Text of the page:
High on a hill lived Vrondil the shepherd and his sheepdog Vox. Vox was an ordinary sheepdog and Vrondil was an ordinary shepherd, except that he had no sheep.
Vox secretly believed that Vrondil really ought to have some sheep, being a shepherd and all and this was what Vrondil thought too. Of course he’d had sheep once – a whole lot of them. Big, beautiful sheep, with silky-white wool and bright blue eyes, which they used to scrutinise people, in ways that really a sheep shouldn’t.
And Vrondil tended his flock proudly, as had his father and his father’s father and a long line of fathers before that.
“Now Vrondil,” his father had told him on his death-bed. “Don’t you go losing any of them sheep.”
“They’re the finest sheep in the country. They’re the only sheep in the country! And they’ve been with our family since… whenever it was they came to us, from wherever it was they came.”
“And the villagers have always depended on their wool to keep them warm!”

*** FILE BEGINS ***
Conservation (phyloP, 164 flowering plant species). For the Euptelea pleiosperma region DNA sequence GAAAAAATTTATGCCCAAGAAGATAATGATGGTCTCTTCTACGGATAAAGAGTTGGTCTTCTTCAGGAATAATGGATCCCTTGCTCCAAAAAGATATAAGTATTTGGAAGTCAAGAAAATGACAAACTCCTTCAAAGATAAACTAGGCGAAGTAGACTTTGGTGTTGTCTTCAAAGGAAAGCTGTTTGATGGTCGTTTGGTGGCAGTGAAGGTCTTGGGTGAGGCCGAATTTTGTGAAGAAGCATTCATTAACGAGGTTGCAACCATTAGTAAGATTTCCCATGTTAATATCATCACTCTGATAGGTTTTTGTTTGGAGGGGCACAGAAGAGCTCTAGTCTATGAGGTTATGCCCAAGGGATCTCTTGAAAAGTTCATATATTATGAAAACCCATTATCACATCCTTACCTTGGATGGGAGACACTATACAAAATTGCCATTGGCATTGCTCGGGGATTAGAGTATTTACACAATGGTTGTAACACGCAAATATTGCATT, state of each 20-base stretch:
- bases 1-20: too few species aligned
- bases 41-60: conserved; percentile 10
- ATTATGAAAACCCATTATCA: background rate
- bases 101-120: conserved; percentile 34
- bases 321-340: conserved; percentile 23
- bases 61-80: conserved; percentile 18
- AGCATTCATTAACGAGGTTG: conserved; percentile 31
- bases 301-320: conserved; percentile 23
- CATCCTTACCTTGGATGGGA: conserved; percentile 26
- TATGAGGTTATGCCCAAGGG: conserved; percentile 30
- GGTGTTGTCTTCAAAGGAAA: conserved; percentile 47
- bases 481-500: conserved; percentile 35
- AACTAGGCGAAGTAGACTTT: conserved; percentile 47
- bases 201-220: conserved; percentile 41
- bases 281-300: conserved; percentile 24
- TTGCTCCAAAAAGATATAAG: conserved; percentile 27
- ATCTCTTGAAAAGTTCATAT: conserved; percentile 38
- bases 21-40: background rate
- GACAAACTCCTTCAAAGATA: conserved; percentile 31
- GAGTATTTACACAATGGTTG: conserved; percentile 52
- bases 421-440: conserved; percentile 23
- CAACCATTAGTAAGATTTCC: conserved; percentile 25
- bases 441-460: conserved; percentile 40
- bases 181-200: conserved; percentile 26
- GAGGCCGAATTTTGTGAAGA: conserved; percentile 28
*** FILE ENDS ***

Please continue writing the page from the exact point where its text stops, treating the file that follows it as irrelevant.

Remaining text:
“And if you lose the bloody things…”
“Everyone’ll die of hypothermia and it’ll be your fault!”
And Vrondil really did tend the flock well – herding them here and there, in the fields around the old stone well, at the bottom of the hill. And Vox helped. The sheep were very compliant and always seemed to end up wherever Vrondil wanted them, before he even knew he wanted them there.
And for many years this was pretty much the state of things.
But then climate-change happened and it all went to hell. The summers got hotter. The fields got dustier. The old stone well dried up and the sheep spent more and more time gathering around it, scrutinising.
And one morning, all of Vrondil’s nightmares came at once.
The sheep were gone.
Every last one.
Vrondil screamed! He ran down the hill and he ran round the hill, frantically calling them, in the special ways that shepherds do. And Vox helped.
But it was no use. Autumn passed into winter without a bleat and the light burned dimly in the little cottage on the hill. Several villagers died of hypothermia.
All-in-all, everything seemed hopeless. And one evening Vrondil drank himself silly, tripped over Vox and fell down the well, hurting is neck quite badly.
This troubled Vox – though not nearly as much as it troubled Vrondil, who wasn’t at all used to seeing the world backwards, from under his own armpit. Vox howled for many hours about how awfully everything had turned out for everyone. He then went back up the hill and had his supper.
The next morning, the sun came up, bringing light and insight to many things. Vrondil stared up at it and smiled – wondering how he was going to tell Vox of all that he had discovered – of the sheep droppings, the enchanted tunnel and of the lush green fields beyond.